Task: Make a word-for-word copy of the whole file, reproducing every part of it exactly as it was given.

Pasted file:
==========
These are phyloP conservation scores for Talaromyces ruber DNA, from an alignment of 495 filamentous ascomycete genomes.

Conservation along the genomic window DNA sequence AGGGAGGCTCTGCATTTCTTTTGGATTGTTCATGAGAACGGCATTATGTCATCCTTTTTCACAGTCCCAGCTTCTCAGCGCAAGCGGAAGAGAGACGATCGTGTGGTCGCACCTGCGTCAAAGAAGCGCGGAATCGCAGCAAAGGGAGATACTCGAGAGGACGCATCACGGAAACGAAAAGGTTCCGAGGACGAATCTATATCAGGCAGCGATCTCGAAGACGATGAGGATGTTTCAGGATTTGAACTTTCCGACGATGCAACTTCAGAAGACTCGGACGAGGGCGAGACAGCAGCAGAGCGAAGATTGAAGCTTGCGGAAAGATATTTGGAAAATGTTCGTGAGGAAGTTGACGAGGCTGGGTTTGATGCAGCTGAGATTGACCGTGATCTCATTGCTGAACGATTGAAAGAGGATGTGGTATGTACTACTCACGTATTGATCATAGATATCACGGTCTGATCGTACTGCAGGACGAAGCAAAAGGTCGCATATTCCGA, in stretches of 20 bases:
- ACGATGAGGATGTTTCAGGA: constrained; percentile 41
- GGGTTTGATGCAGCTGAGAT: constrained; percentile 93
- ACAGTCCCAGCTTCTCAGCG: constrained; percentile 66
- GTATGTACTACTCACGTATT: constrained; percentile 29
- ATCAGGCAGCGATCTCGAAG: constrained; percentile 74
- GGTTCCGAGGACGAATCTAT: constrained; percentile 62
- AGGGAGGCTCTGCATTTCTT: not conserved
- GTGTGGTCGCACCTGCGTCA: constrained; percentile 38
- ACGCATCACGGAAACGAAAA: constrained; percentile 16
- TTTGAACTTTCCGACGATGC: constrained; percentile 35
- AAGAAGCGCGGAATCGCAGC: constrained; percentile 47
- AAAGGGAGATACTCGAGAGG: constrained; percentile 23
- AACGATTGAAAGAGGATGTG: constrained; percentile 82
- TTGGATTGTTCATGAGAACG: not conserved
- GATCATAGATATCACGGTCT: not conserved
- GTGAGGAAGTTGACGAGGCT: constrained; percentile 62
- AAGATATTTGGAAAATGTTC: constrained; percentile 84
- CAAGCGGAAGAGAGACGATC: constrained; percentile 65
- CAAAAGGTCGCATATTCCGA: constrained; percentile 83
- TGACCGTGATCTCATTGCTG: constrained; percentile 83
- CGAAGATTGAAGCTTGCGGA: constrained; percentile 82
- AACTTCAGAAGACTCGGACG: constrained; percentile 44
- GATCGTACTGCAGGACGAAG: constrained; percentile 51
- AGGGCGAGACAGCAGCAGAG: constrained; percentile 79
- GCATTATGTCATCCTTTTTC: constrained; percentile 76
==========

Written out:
These are phyloP conservation scores for Talaromyces ruber DNA, from an alignment of 495 filamentous ascomycete genomes.

Conservation along the genomic window DNA sequence AGGGAGGCTCTGCATTTCTTTTGGATTGTTCATGAGAACGGCATTATGTCATCCTTTTTCACAGTCCCAGCTTCTCAGCGCAAGCGGAAGAGAGACGATCGTGTGGTCGCACCTGCGTCAAAGAAGCGCGGAATCGCAGCAAAGGGAGATACTCGAGAGGACGCATCACGGAAACGAAAAGGTTCCGAGGACGAATCTATATCAGGCAGCGATCTCGAAGACGATGAGGATGTTTCAGGATTTGAACTTTCCGACGATGCAACTTCAGAAGACTCGGACGAGGGCGAGACAGCAGCAGAGCGAAGATTGAAGCTTGCGGAAAGATATTTGGAAAATGTTCGTGAGGAAGTTGACGAGGCTGGGTTTGATGCAGCTGAGATTGACCGTGATCTCATTGCTGAACGATTGAAAGAGGATGTGGTATGTACTACTCACGTATTGATCATAGATATCACGGTCTGATCGTACTGCAGGACGAAGCAAAAGGTCGCATATTCCGA, in stretches of 20 bases:
- ACGATGAGGATGTTTCAGGA: constrained; percentile 41
- GGGTTTGATGCAGCTGAGAT: constrained; percentile 93
- ACAGTCCCAGCTTCTCAGCG: constrained; percentile 66
- GTATGTACTACTCACGTATT: constrained; percentile 29
- ATCAGGCAGCGATCTCGAAG: constrained; percentile 74
- GGTTCCGAGGACGAATCTAT: constrained; percentile 62
- AGGGAGGCTCTGCATTTCTT: not conserved
- GTGTGGTCGCACCTGCGTCA: constrained; percentile 38
- ACGCATCACGGAAACGAAAA: constrained; percentile 16
- TTTGAACTTTCCGACGATGC: constrained; percentile 35
- AAGAAGCGCGGAATCGCAGC: constrained; percentile 47
- AAAGGGAGATACTCGAGAGG: constrained; percentile 23
- AACGATTGAAAGAGGATGTG: constrained; percentile 82
- TTGGATTGTTCATGAGAACG: not conserved
- GATCATAGATATCACGGTCT: not conserved
- GTGAGGAAGTTGACGAGGCT: constrained; percentile 62
- AAGATATTTGGAAAATGTTC: constrained; percentile 84
- CAAGCGGAAGAGAGACGATC: constrained; percentile 65
- CAAAAGGTCGCATATTCCGA: constrained; percentile 83
- TGACCGTGATCTCATTGCTG: constrained; percentile 83
- CGAAGATTGAAGCTTGCGGA: constrained; percentile 82
- AACTTCAGAAGACTCGGACG: constrained; percentile 44
- GATCGTACTGCAGGACGAAG: constrained; percentile 51
- AGGGCGAGACAGCAGCAGAG: constrained; percentile 79
- GCATTATGTCATCCTTTTTC: constrained; percentile 76